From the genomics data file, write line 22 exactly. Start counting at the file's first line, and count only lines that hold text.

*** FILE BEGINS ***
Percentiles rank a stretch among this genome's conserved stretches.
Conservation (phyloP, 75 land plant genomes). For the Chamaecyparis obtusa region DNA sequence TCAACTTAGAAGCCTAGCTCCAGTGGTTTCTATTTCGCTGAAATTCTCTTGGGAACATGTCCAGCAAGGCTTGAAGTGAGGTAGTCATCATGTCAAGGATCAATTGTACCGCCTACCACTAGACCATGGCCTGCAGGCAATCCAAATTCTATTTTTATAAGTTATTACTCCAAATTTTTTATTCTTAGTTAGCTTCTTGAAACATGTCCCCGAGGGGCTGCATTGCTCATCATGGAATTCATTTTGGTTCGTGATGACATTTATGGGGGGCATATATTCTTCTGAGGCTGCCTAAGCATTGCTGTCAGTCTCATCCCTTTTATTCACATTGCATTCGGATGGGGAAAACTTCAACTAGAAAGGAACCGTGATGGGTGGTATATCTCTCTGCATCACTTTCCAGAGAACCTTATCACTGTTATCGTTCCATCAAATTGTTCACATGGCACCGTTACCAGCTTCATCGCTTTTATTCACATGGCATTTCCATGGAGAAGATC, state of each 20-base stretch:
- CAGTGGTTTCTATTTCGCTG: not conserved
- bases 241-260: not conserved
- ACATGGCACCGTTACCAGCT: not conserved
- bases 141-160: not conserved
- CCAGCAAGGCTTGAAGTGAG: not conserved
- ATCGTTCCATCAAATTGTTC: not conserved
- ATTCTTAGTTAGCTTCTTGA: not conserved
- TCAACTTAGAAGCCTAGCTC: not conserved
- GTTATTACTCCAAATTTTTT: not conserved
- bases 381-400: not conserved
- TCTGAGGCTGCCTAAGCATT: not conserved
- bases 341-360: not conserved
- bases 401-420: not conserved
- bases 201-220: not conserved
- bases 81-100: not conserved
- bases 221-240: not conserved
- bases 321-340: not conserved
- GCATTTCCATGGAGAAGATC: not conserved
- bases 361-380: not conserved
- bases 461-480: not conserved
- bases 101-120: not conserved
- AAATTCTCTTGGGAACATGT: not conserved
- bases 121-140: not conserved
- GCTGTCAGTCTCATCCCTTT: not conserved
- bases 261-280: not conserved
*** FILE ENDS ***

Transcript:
- bases 461-480: not conserved